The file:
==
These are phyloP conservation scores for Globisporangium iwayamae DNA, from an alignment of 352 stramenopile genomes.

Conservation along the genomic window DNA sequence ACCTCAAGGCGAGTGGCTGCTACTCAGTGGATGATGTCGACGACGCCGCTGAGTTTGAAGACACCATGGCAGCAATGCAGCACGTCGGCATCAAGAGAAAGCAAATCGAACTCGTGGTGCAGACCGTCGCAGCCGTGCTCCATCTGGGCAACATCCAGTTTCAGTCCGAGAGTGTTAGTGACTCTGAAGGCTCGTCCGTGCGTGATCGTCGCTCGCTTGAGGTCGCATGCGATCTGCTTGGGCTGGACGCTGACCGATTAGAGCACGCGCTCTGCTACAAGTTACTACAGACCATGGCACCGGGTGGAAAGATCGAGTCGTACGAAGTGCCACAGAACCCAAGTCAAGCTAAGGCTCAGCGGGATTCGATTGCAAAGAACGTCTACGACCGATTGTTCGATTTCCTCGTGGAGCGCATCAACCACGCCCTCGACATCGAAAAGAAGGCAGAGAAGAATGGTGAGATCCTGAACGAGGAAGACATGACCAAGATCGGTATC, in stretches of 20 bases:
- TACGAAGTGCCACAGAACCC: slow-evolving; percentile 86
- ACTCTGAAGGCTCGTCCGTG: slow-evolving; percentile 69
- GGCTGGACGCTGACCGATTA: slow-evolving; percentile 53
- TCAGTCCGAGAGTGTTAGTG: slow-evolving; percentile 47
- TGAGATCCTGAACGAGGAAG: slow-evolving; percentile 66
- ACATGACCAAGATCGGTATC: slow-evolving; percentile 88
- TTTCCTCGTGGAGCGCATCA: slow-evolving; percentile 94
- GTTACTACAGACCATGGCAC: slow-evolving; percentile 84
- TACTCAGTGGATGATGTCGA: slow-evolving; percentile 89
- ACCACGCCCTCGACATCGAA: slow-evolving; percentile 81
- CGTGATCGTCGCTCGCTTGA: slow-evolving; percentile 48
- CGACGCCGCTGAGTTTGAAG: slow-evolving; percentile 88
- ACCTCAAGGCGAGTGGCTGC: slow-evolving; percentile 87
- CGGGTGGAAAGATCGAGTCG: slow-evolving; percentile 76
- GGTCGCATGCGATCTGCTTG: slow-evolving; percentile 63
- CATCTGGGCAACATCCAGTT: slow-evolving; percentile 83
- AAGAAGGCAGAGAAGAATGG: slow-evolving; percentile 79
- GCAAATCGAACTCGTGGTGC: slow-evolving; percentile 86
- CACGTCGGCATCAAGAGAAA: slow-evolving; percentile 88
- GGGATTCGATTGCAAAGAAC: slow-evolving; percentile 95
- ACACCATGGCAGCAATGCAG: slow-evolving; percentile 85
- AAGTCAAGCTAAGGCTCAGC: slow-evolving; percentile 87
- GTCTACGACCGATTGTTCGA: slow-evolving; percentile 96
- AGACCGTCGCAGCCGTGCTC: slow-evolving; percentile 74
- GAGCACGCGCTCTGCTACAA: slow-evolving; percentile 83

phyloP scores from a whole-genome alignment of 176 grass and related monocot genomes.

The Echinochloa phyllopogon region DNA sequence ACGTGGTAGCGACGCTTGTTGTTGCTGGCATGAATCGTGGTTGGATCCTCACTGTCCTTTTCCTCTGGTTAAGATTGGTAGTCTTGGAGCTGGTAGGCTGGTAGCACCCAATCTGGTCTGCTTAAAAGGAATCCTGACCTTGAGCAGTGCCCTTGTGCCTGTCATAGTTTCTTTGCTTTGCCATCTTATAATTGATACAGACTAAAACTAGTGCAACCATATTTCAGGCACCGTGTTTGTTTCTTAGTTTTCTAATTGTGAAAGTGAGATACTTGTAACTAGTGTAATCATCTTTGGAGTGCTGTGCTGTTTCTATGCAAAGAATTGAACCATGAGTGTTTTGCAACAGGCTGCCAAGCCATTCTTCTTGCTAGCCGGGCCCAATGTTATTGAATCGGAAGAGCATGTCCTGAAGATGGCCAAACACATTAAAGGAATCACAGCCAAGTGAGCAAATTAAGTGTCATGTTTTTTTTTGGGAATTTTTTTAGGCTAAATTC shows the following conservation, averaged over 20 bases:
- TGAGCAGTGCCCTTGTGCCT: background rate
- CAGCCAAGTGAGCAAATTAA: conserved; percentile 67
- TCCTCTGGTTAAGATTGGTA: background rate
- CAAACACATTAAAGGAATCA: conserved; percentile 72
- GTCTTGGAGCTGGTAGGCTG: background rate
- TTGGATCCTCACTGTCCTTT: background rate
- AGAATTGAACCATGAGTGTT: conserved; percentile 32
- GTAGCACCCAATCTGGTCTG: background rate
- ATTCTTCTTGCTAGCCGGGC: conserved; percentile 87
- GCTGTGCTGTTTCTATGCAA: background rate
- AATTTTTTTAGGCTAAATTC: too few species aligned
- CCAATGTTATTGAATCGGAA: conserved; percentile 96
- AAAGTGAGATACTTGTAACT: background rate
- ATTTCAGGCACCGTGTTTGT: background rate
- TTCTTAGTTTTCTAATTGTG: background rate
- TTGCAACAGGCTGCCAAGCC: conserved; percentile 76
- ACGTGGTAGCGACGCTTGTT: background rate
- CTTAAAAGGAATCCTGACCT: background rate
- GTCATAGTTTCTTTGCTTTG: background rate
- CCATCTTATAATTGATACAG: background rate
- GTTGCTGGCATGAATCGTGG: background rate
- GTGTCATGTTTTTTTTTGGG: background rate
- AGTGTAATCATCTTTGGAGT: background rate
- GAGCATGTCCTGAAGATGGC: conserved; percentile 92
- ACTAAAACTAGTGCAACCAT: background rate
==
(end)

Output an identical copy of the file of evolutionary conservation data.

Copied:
These are phyloP conservation scores for Globisporangium iwayamae DNA, from an alignment of 352 stramenopile genomes.

Conservation along the genomic window DNA sequence ACCTCAAGGCGAGTGGCTGCTACTCAGTGGATGATGTCGACGACGCCGCTGAGTTTGAAGACACCATGGCAGCAATGCAGCACGTCGGCATCAAGAGAAAGCAAATCGAACTCGTGGTGCAGACCGTCGCAGCCGTGCTCCATCTGGGCAACATCCAGTTTCAGTCCGAGAGTGTTAGTGACTCTGAAGGCTCGTCCGTGCGTGATCGTCGCTCGCTTGAGGTCGCATGCGATCTGCTTGGGCTGGACGCTGACCGATTAGAGCACGCGCTCTGCTACAAGTTACTACAGACCATGGCACCGGGTGGAAAGATCGAGTCGTACGAAGTGCCACAGAACCCAAGTCAAGCTAAGGCTCAGCGGGATTCGATTGCAAAGAACGTCTACGACCGATTGTTCGATTTCCTCGTGGAGCGCATCAACCACGCCCTCGACATCGAAAAGAAGGCAGAGAAGAATGGTGAGATCCTGAACGAGGAAGACATGACCAAGATCGGTATC, in stretches of 20 bases:
- TACGAAGTGCCACAGAACCC: slow-evolving; percentile 86
- ACTCTGAAGGCTCGTCCGTG: slow-evolving; percentile 69
- GGCTGGACGCTGACCGATTA: slow-evolving; percentile 53
- TCAGTCCGAGAGTGTTAGTG: slow-evolving; percentile 47
- TGAGATCCTGAACGAGGAAG: slow-evolving; percentile 66
- ACATGACCAAGATCGGTATC: slow-evolving; percentile 88
- TTTCCTCGTGGAGCGCATCA: slow-evolving; percentile 94
- GTTACTACAGACCATGGCAC: slow-evolving; percentile 84
- TACTCAGTGGATGATGTCGA: slow-evolving; percentile 89
- ACCACGCCCTCGACATCGAA: slow-evolving; percentile 81
- CGTGATCGTCGCTCGCTTGA: slow-evolving; percentile 48
- CGACGCCGCTGAGTTTGAAG: slow-evolving; percentile 88
- ACCTCAAGGCGAGTGGCTGC: slow-evolving; percentile 87
- CGGGTGGAAAGATCGAGTCG: slow-evolving; percentile 76
- GGTCGCATGCGATCTGCTTG: slow-evolving; percentile 63
- CATCTGGGCAACATCCAGTT: slow-evolving; percentile 83
- AAGAAGGCAGAGAAGAATGG: slow-evolving; percentile 79
- GCAAATCGAACTCGTGGTGC: slow-evolving; percentile 86
- CACGTCGGCATCAAGAGAAA: slow-evolving; percentile 88
- GGGATTCGATTGCAAAGAAC: slow-evolving; percentile 95
- ACACCATGGCAGCAATGCAG: slow-evolving; percentile 85
- AAGTCAAGCTAAGGCTCAGC: slow-evolving; percentile 87
- GTCTACGACCGATTGTTCGA: slow-evolving; percentile 96
- AGACCGTCGCAGCCGTGCTC: slow-evolving; percentile 74
- GAGCACGCGCTCTGCTACAA: slow-evolving; percentile 83

phyloP scores from a whole-genome alignment of 176 grass and related monocot genomes.

The Echinochloa phyllopogon region DNA sequence ACGTGGTAGCGACGCTTGTTGTTGCTGGCATGAATCGTGGTTGGATCCTCACTGTCCTTTTCCTCTGGTTAAGATTGGTAGTCTTGGAGCTGGTAGGCTGGTAGCACCCAATCTGGTCTGCTTAAAAGGAATCCTGACCTTGAGCAGTGCCCTTGTGCCTGTCATAGTTTCTTTGCTTTGCCATCTTATAATTGATACAGACTAAAACTAGTGCAACCATATTTCAGGCACCGTGTTTGTTTCTTAGTTTTCTAATTGTGAAAGTGAGATACTTGTAACTAGTGTAATCATCTTTGGAGTGCTGTGCTGTTTCTATGCAAAGAATTGAACCATGAGTGTTTTGCAACAGGCTGCCAAGCCATTCTTCTTGCTAGCCGGGCCCAATGTTATTGAATCGGAAGAGCATGTCCTGAAGATGGCCAAACACATTAAAGGAATCACAGCCAAGTGAGCAAATTAAGTGTCATGTTTTTTTTTGGGAATTTTTTTAGGCTAAATTC shows the following conservation, averaged over 20 bases:
- TGAGCAGTGCCCTTGTGCCT: background rate
- CAGCCAAGTGAGCAAATTAA: conserved; percentile 67
- TCCTCTGGTTAAGATTGGTA: background rate
- CAAACACATTAAAGGAATCA: conserved; percentile 72
- GTCTTGGAGCTGGTAGGCTG: background rate
- TTGGATCCTCACTGTCCTTT: background rate
- AGAATTGAACCATGAGTGTT: conserved; percentile 32
- GTAGCACCCAATCTGGTCTG: background rate
- ATTCTTCTTGCTAGCCGGGC: conserved; percentile 87
- GCTGTGCTGTTTCTATGCAA: background rate
- AATTTTTTTAGGCTAAATTC: too few species aligned
- CCAATGTTATTGAATCGGAA: conserved; percentile 96
- AAAGTGAGATACTTGTAACT: background rate
- ATTTCAGGCACCGTGTTTGT: background rate
- TTCTTAGTTTTCTAATTGTG: background rate
- TTGCAACAGGCTGCCAAGCC: conserved; percentile 76
- ACGTGGTAGCGACGCTTGTT: background rate
- CTTAAAAGGAATCCTGACCT: background rate
- GTCATAGTTTCTTTGCTTTG: background rate
- CCATCTTATAATTGATACAG: background rate
- GTTGCTGGCATGAATCGTGG: background rate
- GTGTCATGTTTTTTTTTGGG: background rate
- AGTGTAATCATCTTTGGAGT: background rate
- GAGCATGTCCTGAAGATGGC: conserved; percentile 92
- ACTAAAACTAGTGCAACCAT: background rate